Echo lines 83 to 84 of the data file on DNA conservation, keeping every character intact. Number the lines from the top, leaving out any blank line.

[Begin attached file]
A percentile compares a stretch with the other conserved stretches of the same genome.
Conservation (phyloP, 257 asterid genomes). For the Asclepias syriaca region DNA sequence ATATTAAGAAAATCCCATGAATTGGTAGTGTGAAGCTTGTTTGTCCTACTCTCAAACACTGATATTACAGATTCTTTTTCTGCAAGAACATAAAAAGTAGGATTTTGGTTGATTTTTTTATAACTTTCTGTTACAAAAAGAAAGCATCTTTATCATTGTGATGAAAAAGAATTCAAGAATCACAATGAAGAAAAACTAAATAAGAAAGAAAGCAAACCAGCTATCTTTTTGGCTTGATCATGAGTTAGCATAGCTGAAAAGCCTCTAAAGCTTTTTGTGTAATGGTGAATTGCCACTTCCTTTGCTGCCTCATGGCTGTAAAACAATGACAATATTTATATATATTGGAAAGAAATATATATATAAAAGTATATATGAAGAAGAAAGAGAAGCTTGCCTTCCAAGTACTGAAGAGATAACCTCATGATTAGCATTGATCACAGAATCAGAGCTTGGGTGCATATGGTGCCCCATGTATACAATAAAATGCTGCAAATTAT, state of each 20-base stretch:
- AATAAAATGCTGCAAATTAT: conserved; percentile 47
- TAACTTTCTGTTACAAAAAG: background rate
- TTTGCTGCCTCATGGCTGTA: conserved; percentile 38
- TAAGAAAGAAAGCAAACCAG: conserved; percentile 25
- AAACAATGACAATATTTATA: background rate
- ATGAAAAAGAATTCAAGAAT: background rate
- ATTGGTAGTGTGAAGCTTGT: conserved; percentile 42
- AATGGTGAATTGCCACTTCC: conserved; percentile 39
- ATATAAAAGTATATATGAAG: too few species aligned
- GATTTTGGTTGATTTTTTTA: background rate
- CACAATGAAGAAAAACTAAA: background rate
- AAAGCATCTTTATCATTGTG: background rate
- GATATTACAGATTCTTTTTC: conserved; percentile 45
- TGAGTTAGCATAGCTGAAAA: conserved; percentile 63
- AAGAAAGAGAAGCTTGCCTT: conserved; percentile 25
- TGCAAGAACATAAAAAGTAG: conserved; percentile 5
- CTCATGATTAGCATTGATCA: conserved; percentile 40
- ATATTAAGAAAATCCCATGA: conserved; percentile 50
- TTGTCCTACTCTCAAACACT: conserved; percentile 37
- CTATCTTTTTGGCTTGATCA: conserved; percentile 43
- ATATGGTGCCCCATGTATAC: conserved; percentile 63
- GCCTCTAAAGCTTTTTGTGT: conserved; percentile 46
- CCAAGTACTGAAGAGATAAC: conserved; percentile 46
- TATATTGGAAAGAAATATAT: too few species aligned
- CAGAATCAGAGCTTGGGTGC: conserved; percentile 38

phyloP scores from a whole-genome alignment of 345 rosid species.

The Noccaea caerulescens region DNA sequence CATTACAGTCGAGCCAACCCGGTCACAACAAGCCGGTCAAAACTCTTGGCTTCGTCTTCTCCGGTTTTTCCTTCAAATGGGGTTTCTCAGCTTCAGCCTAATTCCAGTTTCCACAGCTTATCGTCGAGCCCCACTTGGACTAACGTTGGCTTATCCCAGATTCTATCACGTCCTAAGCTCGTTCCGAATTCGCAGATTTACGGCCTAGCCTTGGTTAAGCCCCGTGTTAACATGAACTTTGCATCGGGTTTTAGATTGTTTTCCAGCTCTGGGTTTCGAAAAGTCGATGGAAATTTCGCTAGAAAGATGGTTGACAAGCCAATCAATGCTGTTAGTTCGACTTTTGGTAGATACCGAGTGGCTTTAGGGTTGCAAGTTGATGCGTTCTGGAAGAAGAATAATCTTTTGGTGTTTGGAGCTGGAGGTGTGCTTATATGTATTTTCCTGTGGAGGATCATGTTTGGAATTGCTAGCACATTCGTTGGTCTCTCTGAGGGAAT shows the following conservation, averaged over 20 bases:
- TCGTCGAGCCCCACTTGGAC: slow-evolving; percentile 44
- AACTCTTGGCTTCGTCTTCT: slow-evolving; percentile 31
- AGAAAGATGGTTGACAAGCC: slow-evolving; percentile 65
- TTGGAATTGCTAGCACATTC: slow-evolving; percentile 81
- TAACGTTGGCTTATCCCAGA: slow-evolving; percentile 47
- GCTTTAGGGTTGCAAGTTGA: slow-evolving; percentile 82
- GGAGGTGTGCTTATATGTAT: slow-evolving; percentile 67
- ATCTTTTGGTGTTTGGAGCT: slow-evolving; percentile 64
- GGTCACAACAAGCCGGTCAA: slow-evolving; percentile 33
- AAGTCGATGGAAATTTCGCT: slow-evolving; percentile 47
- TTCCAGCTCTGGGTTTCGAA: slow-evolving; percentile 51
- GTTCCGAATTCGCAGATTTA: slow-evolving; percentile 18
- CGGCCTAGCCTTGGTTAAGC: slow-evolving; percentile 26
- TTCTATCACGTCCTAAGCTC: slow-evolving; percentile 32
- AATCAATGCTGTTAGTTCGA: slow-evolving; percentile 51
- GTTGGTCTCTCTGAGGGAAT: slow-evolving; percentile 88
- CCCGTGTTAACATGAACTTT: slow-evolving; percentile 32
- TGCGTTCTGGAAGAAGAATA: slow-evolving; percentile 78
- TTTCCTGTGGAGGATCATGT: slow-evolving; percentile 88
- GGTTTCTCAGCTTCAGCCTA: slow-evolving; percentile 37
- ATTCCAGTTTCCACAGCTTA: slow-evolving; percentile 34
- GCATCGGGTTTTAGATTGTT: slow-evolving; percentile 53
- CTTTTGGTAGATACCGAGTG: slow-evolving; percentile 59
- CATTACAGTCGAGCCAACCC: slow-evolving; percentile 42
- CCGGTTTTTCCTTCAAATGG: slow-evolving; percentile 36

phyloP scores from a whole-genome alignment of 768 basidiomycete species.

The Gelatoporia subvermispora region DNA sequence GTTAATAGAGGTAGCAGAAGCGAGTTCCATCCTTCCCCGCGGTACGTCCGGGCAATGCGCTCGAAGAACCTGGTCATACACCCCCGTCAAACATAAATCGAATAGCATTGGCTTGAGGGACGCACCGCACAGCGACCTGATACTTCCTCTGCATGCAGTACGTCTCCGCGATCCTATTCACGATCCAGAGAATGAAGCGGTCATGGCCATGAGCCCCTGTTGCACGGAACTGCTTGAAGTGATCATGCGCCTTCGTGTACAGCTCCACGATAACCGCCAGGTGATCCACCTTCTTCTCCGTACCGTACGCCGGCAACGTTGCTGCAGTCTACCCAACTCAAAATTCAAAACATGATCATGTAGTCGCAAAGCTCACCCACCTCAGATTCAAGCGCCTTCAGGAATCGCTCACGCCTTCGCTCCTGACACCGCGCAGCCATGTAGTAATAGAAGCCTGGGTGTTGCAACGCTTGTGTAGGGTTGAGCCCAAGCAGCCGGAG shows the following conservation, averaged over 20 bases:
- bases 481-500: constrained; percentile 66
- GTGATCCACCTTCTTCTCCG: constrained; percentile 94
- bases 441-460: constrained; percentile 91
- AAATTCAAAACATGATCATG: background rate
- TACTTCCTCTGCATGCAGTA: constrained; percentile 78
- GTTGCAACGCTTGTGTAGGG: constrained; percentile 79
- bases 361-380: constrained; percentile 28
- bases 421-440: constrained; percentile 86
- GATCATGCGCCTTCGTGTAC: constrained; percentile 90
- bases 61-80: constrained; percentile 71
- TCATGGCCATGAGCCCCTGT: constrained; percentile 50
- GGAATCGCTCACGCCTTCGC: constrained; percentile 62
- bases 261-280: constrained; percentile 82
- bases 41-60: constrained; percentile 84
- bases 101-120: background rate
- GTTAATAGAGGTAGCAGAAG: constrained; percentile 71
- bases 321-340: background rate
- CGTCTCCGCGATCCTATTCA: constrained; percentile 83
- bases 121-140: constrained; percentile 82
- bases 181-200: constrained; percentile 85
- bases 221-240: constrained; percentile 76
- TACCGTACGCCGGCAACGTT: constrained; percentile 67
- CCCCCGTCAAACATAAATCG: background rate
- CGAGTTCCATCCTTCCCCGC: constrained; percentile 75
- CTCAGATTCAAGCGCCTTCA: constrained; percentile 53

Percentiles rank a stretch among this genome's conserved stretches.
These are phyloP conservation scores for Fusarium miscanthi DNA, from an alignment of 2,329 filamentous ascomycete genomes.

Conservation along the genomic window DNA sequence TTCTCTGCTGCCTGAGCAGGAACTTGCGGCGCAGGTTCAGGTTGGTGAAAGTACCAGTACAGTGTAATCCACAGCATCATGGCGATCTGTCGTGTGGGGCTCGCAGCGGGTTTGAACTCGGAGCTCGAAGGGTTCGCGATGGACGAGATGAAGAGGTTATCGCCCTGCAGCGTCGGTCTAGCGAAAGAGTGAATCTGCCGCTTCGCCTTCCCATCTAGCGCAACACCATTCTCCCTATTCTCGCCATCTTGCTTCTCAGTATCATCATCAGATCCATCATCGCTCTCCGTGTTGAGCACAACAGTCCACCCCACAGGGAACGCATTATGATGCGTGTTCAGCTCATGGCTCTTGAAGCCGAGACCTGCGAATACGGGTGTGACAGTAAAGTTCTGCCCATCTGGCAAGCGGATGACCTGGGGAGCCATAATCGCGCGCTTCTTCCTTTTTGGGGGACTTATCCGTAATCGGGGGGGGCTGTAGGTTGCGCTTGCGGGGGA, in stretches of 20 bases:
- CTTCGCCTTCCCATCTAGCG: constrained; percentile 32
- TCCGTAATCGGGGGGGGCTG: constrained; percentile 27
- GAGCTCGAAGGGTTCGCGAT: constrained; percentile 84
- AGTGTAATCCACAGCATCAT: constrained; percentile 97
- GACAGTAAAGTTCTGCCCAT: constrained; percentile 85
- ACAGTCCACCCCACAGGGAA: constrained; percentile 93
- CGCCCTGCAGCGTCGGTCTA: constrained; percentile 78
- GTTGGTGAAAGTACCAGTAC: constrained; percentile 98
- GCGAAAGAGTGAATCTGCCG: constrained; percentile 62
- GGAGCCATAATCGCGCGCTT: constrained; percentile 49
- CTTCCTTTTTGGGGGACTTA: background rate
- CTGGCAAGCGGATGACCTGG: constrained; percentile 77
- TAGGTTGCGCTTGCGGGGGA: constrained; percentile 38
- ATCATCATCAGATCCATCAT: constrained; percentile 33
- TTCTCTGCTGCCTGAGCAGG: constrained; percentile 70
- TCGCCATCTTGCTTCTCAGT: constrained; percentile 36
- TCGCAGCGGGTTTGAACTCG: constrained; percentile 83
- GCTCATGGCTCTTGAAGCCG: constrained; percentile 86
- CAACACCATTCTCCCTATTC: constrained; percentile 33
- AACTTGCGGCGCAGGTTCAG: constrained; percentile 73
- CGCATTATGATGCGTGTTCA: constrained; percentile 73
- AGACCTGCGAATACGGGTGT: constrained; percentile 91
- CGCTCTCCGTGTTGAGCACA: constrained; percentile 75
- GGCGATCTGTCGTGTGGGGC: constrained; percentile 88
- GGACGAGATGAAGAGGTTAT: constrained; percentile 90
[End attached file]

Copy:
These are phyloP conservation scores for Fusarium miscanthi DNA, from an alignment of 2,329 filamentous ascomycete genomes.

Conservation along the genomic window DNA sequence TTCTCTGCTGCCTGAGCAGGAACTTGCGGCGCAGGTTCAGGTTGGTGAAAGTACCAGTACAGTGTAATCCACAGCATCATGGCGATCTGTCGTGTGGGGCTCGCAGCGGGTTTGAACTCGGAGCTCGAAGGGTTCGCGATGGACGAGATGAAGAGGTTATCGCCCTGCAGCGTCGGTCTAGCGAAAGAGTGAATCTGCCGCTTCGCCTTCCCATCTAGCGCAACACCATTCTCCCTATTCTCGCCATCTTGCTTCTCAGTATCATCATCAGATCCATCATCGCTCTCCGTGTTGAGCACAACAGTCCACCCCACAGGGAACGCATTATGATGCGTGTTCAGCTCATGGCTCTTGAAGCCGAGACCTGCGAATACGGGTGTGACAGTAAAGTTCTGCCCATCTGGCAAGCGGATGACCTGGGGAGCCATAATCGCGCGCTTCTTCCTTTTTGGGGGACTTATCCGTAATCGGGGGGGGCTGTAGGTTGCGCTTGCGGGGGA, in stretches of 20 bases: